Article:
Willis: Food is the one thing that people can cut back on. If you can’t pay half your rent, you’ll be evicted. If you pay half your gas bill, you get your utilities cut off. If you don’t buy enough gas, you can’t get to work. But you can cut back on food, and that’s when people end up at our food pantries. They go without and they buy the cheaper, less healthy food.

Who in your community is most affected by food insecurity?

Tappel: I think that the our seniors are more likely to be food insecure. Food insecurity is deeply complex and intersectional in the United States. We have veterans who are food insecure, single-parent households. Dayton has a lot of immigrant and refugee populations that needs support as they acclimate to life here. There is a significant racial disparity. There have been a lot of systemic and structural reasons as to why Black Daytonians have been barred from accumulating wealth, which of course makes them more likely to be food insecure. And I would be remiss to not include that the LGBTQ community is also more likely to be food insecure. Any intersections of those identities compound the issue.

Willis: Structural racism is really significant. We know that there’s a huge difference between hunger in Black and white communities in Ohio and throughout the nation. Low income, low pay is a big problem. Trying to balance buying your food, getting your health insurance covered, getting your car, your rent, your home - all of these things. We stack social services like a sandwich, but people live in a messy stew. That’s why programs like the Gem City Market are really the best answer because they not only brought healthy food to that community, but they brought good paying jobs.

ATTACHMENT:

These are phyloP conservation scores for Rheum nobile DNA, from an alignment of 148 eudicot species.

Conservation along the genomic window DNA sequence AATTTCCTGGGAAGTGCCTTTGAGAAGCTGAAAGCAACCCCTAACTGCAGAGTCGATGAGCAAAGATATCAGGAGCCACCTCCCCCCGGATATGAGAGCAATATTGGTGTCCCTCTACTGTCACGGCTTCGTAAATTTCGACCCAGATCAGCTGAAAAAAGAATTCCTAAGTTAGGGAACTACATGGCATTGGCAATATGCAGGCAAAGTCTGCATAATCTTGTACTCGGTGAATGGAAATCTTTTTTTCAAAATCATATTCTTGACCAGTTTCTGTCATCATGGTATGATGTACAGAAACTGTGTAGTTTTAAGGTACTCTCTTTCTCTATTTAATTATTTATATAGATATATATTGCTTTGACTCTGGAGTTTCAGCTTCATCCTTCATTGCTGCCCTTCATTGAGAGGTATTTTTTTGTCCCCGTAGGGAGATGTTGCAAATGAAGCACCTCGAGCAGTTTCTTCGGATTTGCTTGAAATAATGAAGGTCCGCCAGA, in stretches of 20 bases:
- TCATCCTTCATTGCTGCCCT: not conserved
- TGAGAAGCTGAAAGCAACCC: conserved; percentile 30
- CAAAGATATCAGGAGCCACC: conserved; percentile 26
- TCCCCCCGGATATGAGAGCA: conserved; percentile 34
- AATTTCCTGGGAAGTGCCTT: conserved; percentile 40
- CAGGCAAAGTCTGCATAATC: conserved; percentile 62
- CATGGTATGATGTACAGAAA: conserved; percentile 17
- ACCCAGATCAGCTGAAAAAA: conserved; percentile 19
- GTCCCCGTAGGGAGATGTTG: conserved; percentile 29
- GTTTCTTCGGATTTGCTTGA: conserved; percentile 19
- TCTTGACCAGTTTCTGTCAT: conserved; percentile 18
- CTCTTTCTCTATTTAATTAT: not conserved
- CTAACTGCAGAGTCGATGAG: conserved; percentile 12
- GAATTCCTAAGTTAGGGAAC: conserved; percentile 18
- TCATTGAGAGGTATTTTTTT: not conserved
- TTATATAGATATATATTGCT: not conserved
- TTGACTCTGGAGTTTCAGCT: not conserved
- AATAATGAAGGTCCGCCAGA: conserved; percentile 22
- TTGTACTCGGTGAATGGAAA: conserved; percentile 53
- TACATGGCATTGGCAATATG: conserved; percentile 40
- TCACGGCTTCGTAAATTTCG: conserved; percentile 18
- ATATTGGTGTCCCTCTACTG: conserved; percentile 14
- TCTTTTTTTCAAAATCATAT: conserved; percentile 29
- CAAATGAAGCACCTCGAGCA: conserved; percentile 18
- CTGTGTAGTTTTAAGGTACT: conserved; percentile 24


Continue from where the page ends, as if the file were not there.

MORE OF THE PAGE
Suda: One of the barriers that we don’t think about is our own biases around those who needs help. There’s an assumption that they’ve done something wrong to be in this position that they need to go and get food at a food bank. We have to create a community that is accepting and understanding. Dawn, who runs the our SNAP exchange center for Homefull at the Market, is a huge success story. She’s went from being homeless with her three children to her oldest daughter now going to Harvard. She owns her own her own home now. We need to share these stories to help others overcome their biases around those seeking assistance.

Perdue: Another population that I am concerned is our neighbors in the rural communities where there are few resources, very few job opportunities, and many food deserts. They are depending on places like Dollar General and Family Dollar. And so we see more of what we consider nutrition insecurity, where they’re buying that 23 cent box of mac and cheese to sustain their families. We’re trying to make concerted efforts to have food deliveries in those communities.

Are there any barriers that people might not consider?

Knote: Think of someone with allergies. When it comes to donations, there’s always someone that may be allergic to something or may not eat something based on their faith. Are they able to get the other ingredients that it takes to make that item when it comes to cutting up vegetables that are fresh, when it comes to being able to cook something and steam something and boil something? What are they cooking with? Is it a stove pot? Is it a crock pot? Do they only have a microwave?

Willis: Technology can be a barrier. We all have our services online, but a lot of folks aren’t comfortable with the Internet. So if you know somebody struggling, you can go and do that research for them. There are a lot of other barriers that we don’t always see. We’ve been working with the immigrant community to help them get ID cards. We work with Westminster Presbyterian and Welcome Dayton because most food banks require an ID card. You need an ID card to pick your grandkid up at school. So simply offering that ID card is a way to overcome those barriers.